Pork Belly Macaroni & Cheese for FBLA e‑Book

Pork Belly Macaroni

I developed this Seared Pork Belly Macaroni & Smoked Gouda Cheese for the new eBook: Mo’ Macaroni and Cheese: 30 Mouthwatering Recipes for America’s Favorite Comfort Food. The recipes in this e‑cookbook were created the group here in LA known as Los Angeles Food Bloggers (FBLA).  Mo’ Macaroni and Cheese: 30 Mouthwatering Recipes for America’s Favorite Comfort Food. The e‑book contains 30 different delicious macaroni and cheese recipes from some of my favorite Southern California food bloggers. You can purchase a copy at Amazon for just a $1.99. All proceeds go towards the Los Angeles Regional Food Bank.

From the book:

Can you ever have too much Mac and Cheese?

We don’t think so. Macaroni and cheese is America’s comfort food. And to prove it, here’s a collection of 30 tried-and-true mac and cheese recipes from Food Bloggers Los Angeles, a group of Los Angeles-based bloggers.

In fact, this cookbook was inspired by one of our meetings, when a member asked, “Do we really need more recipes?”

That’s a good question, and we pondered it for a moment. Then we decided to meet the challenge with our members’ best renditions of a beloved dish: macaroni and cheese.

After all, can you ever have enough recipes for mac and cheese? Of course not! And these delicious mac and cheese recipes, which range from gourmet indulgence to healthy convenience, prove it.

I’m guessing my pork belly macaroni and cheese recipe probably falls under “gourmet indulgence”. But it doesn’t have to. Pork belly is actually rather humble food. Because pork belly is bacon. Well, I mean it’s the same cut of the pig. Bacon is cured and often smoked. But it starts out as pork belly. So it’s hardly what you’d call eatin’ high on the hog. Besides, you can make bacon, right? So you can make pork belly macaroni and cheese too. GREG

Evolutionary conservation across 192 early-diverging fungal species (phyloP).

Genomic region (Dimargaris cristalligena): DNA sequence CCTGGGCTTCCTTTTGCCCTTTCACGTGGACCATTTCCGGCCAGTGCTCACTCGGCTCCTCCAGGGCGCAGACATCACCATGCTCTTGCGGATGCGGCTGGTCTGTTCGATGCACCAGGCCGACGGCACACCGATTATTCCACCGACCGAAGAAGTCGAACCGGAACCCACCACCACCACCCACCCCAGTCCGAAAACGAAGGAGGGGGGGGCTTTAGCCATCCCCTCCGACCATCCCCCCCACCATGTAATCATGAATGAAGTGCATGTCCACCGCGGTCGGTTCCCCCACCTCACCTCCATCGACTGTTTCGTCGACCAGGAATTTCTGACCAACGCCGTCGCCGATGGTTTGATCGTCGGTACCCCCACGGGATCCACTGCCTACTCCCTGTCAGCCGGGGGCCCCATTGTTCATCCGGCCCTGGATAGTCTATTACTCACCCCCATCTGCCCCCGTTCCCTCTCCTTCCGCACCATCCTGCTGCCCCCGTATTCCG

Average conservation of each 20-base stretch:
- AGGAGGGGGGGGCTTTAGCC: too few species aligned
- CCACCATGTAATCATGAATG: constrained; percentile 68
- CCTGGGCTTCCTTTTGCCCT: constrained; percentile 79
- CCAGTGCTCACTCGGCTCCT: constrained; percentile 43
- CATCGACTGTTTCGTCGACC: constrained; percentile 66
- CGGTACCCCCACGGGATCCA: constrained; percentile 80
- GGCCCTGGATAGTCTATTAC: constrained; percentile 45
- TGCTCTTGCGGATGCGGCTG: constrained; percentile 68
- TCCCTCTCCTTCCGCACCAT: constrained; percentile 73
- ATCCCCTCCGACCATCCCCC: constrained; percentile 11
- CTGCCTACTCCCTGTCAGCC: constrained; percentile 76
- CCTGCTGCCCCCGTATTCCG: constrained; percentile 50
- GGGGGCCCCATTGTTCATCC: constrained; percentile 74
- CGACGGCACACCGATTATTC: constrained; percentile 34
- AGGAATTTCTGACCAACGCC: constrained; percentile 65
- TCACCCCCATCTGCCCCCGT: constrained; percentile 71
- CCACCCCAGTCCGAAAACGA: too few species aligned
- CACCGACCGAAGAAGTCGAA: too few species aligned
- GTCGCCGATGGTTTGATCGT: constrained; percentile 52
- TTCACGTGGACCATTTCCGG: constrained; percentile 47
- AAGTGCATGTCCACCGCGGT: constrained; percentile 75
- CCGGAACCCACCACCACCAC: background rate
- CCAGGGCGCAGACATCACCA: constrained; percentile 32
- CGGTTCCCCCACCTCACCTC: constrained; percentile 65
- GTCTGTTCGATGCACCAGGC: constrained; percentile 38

Pork Belly Macaroni for Mac & Cheese BookPork Belly Macaroni

Seared Pork Belly with Smoked Gouda Macaroni 

Print This Recipe Total time Yield 12Published

Strain the braising liquid and save it as a base for a flavorful sauce on another day.

pork belly macoroni and cheese


  • 1 tablespoon granulated sugar
  • 2 teaspoon smoked sea salt (such as Maldon)
  • 1 teaspoon smoked paprika
  • ½ teaspoon chili powder
  • ½ teaspoon garlic powder
  • ¼ teaspoon chipotle powder
  • 2 pound meaty pork belly (about 1½ to 2 inches thick)
  • low-sodium chicken stock (as needed, about 1 cup)
  • 12 ounce dried small elbow macaroni (about ¾ of a box)
  • 2 tablespoon unsalted butter (as needed for the pasta water and seasoning)
  • ½ medium onion (grated, with juices retained)
  • 1 clove minced garlic
  • ¼ teaspoon white pepper (or more to taste)
  • 2 cup heavy cream ( room temperature, or more if needed)
  • 8 ounce grated smoked Gouda
  • cooking spray (as needed)
  • freshly ground black pepper (to taste)